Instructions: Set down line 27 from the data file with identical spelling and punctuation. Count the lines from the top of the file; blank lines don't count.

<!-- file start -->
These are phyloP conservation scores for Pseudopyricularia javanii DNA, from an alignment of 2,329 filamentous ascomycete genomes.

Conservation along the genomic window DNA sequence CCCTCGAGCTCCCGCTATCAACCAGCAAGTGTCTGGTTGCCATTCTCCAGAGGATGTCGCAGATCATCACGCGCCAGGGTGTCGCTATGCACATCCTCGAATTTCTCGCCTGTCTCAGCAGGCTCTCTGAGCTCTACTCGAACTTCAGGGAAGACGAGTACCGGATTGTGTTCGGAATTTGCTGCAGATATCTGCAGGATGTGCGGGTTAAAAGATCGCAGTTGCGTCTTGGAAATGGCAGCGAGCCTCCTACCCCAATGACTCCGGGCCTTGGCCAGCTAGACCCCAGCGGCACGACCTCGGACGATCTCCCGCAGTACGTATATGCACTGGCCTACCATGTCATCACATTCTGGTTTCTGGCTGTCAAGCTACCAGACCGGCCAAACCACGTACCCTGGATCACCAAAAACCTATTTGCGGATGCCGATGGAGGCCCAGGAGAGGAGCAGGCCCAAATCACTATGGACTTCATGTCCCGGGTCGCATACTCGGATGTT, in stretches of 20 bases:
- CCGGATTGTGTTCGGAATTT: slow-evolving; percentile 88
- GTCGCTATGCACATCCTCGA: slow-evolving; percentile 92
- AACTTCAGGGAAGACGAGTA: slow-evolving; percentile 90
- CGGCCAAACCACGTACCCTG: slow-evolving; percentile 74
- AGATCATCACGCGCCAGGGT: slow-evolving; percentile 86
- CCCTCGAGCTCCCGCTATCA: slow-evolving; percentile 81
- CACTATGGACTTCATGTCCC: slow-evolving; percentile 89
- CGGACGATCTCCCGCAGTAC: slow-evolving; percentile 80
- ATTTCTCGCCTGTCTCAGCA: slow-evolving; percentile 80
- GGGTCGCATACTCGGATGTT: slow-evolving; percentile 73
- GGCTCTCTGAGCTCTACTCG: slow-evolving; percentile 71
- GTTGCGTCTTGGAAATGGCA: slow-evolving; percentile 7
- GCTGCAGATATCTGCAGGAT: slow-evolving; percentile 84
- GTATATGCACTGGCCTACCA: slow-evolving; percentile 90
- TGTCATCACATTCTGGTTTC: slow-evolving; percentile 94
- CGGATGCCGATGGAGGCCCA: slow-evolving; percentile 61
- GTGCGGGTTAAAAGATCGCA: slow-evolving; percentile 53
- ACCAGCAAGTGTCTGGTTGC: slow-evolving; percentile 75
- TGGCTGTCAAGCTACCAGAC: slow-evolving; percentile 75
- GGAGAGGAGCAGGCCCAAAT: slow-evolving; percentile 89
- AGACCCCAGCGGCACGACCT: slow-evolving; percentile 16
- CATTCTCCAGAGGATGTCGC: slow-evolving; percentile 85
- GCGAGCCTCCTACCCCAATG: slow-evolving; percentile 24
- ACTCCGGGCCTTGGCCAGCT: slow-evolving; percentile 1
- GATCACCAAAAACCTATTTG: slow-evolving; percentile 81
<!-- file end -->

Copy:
- GATCACCAAAAACCTATTTG: slow-evolving; percentile 81